Elder law attorneys assist clients that are trying to gain an understanding of the legal challenges that they may face when they attain senior citizen status. There are a number of different matters that are sources of concern, including elder financial abuse and other forms of abuse. We will look at these issues in the future, but in this post, we are going to focus on long-term care costs, Medicaid planning, and the rights of the healthy spouse.
The majority of people will need long-term care eventually, and many elders will spend time in nursing homes. This may not be something that you are anxious to think about when you are looking ahead toward all the fun that you expect to have during your retirement years, but it is important to prepare yourself for all eventualities. Unfortunately, Medicare will not pick up the tab if you do require the type of care that only a nursing home can provide toward the end of your life.
This is a very big deal, because nursing homes are extremely expensive. The median annual charge for a private room in a nursing home in New York in 2017 was $140,416. Nursing home costs have been rising year-by-year, so the figure could be significantly higher if you enter a nursing home 20 years from now.
Nursing Home Asset Protection
Medicaid is another jointly administered federal/state government health insurance program. You are probably aware of the fact that it is intended to provide coverage for individuals that have very limited financial resources. This program will pay for nursing home care, so it is the widely embraced solution for people that are looking for nursing home asset protection. However, it takes careful, informed planning to gain eligibility given the low asset limit. This threshold is $15,150 in our state, but there are things that are not considered to be countable. Your home is not a countable asset, but there is an equity limit of $858,000. You can also retain ownership of one vehicle that is used as a primary form of transportation.
Household items and personal effects are not counted, and you can retain ownership of wedding rings, engagement rings, and heirloom jewelry. An applicant may have up to $1500 in whole life insurance, and unlimited term life insurance is allowed. A burial plot and as much as $1500 set aside for final expenses would be excluded for Medicaid eligibility purposes.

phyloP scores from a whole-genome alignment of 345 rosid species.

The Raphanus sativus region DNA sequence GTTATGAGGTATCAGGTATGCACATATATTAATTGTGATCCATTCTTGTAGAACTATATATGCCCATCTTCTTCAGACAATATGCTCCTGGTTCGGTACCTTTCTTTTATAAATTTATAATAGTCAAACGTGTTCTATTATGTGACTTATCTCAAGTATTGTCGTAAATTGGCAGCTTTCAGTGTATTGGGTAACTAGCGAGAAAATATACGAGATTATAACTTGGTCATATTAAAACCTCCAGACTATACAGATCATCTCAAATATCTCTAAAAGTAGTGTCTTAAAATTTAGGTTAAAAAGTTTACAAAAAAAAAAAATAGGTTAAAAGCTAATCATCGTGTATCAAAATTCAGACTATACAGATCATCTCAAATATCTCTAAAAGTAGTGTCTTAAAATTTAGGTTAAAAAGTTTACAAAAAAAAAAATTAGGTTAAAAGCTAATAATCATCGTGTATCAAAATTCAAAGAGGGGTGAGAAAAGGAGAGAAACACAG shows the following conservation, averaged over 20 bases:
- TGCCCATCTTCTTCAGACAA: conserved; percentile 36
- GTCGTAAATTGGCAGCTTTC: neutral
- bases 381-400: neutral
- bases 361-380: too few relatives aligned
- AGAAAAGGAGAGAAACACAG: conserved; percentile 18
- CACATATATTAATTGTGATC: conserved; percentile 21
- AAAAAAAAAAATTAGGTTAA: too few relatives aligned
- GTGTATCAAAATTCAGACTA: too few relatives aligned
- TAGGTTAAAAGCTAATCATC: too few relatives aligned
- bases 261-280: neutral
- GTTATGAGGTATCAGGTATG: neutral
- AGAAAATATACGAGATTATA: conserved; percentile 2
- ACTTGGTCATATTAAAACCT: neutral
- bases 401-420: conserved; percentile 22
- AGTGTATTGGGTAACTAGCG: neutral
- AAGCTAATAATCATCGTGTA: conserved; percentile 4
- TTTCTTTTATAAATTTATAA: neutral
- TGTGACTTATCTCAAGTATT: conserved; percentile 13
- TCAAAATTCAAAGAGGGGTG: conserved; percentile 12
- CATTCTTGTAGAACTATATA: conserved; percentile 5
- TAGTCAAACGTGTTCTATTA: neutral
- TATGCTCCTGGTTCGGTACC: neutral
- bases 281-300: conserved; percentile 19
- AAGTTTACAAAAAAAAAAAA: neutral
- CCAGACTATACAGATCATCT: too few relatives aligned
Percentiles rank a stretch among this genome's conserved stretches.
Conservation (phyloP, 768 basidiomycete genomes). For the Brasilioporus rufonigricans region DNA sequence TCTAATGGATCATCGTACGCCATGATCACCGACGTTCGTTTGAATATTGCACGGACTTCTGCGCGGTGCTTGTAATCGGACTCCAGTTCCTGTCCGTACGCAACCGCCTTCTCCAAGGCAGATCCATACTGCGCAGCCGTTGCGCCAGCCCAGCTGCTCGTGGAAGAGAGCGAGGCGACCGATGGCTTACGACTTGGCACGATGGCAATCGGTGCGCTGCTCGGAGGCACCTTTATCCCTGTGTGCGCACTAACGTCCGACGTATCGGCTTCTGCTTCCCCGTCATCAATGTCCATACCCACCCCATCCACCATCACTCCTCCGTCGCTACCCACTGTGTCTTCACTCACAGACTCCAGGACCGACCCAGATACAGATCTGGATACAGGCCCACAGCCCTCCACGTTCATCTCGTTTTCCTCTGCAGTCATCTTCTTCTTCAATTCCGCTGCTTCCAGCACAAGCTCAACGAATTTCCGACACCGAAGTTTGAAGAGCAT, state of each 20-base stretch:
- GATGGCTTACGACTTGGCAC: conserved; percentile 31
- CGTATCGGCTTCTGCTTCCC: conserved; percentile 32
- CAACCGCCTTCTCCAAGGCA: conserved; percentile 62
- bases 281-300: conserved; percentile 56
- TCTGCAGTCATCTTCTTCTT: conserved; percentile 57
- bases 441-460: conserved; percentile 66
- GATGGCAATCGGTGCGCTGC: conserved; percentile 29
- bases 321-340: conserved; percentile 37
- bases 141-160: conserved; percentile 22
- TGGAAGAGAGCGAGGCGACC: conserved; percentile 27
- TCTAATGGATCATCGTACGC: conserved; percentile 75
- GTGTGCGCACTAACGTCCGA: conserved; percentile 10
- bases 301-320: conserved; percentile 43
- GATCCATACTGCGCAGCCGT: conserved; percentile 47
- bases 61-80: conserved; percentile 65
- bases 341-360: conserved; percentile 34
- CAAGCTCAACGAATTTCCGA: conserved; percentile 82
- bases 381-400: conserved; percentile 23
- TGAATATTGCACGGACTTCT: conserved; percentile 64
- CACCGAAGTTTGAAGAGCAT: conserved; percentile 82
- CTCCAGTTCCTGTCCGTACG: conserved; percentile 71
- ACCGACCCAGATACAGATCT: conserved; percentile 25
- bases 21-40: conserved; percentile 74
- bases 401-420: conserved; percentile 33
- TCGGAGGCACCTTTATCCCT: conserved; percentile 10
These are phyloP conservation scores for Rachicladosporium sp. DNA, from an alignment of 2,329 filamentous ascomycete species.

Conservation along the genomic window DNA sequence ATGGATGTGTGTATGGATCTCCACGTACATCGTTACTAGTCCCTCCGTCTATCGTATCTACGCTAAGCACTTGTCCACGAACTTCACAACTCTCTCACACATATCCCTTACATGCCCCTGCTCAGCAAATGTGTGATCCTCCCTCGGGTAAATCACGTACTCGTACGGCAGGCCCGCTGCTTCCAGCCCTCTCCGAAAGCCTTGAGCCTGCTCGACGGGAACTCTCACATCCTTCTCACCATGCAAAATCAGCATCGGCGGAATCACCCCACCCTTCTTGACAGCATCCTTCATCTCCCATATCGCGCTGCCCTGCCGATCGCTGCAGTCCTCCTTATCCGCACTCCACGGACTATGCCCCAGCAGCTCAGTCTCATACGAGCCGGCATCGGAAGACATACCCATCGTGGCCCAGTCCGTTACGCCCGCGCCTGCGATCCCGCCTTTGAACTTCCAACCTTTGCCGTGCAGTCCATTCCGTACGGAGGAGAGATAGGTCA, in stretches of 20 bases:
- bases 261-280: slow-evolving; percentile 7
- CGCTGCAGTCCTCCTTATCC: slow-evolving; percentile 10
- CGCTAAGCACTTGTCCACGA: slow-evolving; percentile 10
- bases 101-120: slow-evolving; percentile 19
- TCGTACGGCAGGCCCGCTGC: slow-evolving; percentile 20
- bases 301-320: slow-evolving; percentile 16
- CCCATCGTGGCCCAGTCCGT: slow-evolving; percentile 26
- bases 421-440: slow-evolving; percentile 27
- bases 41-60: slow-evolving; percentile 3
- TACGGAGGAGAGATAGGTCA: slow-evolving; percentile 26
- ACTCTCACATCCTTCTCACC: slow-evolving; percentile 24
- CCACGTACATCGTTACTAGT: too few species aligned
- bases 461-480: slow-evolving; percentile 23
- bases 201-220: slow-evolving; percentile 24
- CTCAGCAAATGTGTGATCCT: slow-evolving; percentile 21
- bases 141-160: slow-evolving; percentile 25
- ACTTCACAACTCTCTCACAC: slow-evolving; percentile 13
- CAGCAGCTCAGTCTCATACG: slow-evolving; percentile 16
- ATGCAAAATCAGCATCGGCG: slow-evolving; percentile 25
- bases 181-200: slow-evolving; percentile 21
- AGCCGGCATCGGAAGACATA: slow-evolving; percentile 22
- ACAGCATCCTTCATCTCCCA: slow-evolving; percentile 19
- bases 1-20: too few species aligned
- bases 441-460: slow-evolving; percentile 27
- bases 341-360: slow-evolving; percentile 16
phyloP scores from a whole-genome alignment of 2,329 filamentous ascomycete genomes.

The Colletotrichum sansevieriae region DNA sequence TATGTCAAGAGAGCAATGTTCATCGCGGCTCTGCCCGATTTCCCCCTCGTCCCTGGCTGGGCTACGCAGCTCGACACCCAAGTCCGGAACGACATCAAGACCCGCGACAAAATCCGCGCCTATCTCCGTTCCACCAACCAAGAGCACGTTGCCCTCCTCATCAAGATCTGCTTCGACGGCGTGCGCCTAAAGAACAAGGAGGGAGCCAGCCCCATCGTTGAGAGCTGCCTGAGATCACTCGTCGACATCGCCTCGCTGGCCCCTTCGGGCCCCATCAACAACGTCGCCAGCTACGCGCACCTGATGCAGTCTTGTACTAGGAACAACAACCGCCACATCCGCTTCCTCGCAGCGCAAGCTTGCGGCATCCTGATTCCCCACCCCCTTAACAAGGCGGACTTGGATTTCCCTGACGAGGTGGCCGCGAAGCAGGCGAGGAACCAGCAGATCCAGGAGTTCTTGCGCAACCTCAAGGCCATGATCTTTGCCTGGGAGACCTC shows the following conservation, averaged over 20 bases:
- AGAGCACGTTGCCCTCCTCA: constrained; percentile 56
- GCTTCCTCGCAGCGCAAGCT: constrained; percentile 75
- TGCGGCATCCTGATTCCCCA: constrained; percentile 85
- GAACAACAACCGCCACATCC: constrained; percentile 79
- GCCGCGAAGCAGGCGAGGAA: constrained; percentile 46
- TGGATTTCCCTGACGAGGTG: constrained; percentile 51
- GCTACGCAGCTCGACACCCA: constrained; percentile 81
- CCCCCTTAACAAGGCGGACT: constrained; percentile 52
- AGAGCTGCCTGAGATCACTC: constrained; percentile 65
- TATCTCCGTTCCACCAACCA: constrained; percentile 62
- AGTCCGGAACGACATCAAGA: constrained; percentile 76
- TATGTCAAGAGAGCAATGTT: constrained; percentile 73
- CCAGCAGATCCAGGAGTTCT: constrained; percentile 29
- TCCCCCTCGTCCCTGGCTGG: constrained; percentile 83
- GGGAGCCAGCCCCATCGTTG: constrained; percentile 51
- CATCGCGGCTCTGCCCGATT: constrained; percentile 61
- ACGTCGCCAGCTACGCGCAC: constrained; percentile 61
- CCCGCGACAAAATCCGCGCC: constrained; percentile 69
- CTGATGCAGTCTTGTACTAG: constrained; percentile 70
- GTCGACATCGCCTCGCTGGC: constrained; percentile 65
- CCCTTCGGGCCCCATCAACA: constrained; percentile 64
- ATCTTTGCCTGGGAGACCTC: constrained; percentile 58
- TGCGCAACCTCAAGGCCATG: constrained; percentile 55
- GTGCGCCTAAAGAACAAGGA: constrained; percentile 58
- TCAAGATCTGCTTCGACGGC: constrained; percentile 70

Now that we have set the stage, we can get to the subject that serves as the title of this blog post. If you are married and your spouse is living independently as you prepare to enter a long-term care facility, your spouse would be referred to as the “community spouse” in Medicaid parlance. The community spouse is entitled to certain property rights under these circumstances.
First, as we stated above, your home is not a countable asset, but there is an equity limit. When a healthy spouse is remaining in the home, there is no equity limit at all.
Another major benefit is the Community Spouse Resource Allowance. This equates to half of the assets that are shared by the couple, but there is a limit. During the current calendar year, this limit is $123,600. There is also a minimum Community Spouse Resource Allowance of $74,820. To explain by way of example, let’s say that the couple had $100,000 in total shared assets. Half of that would be $50,000, but because there is a minimum, the healthy spouse would be able to keep $74,820.
Virtually all of the institutionalized spouse’s income must go toward the cost of the nursing home care, but there is an exception for married people. If all or some of the income is needed by the healthy spouse to maintain an acceptable standard of living, he or she could continue to receive this income. This is called the Monthly Maintenance Needs Allowance. In New York, the amount of this allowance at the time of this writing is $3090.
We Are Here to Help!
When it comes to assets that are countable, it is more difficult than it sounds to divest yourself of them to gain Medicaid eligibility. You cannot qualify if you give away assets within five years of the submission of your application. This is why intelligent, measured advance planning is crucial.
If you would like to discuss the details with one of our Medicaid planning lawyers, you can send us a message or call us at (585) 546-1734 to request a consultation.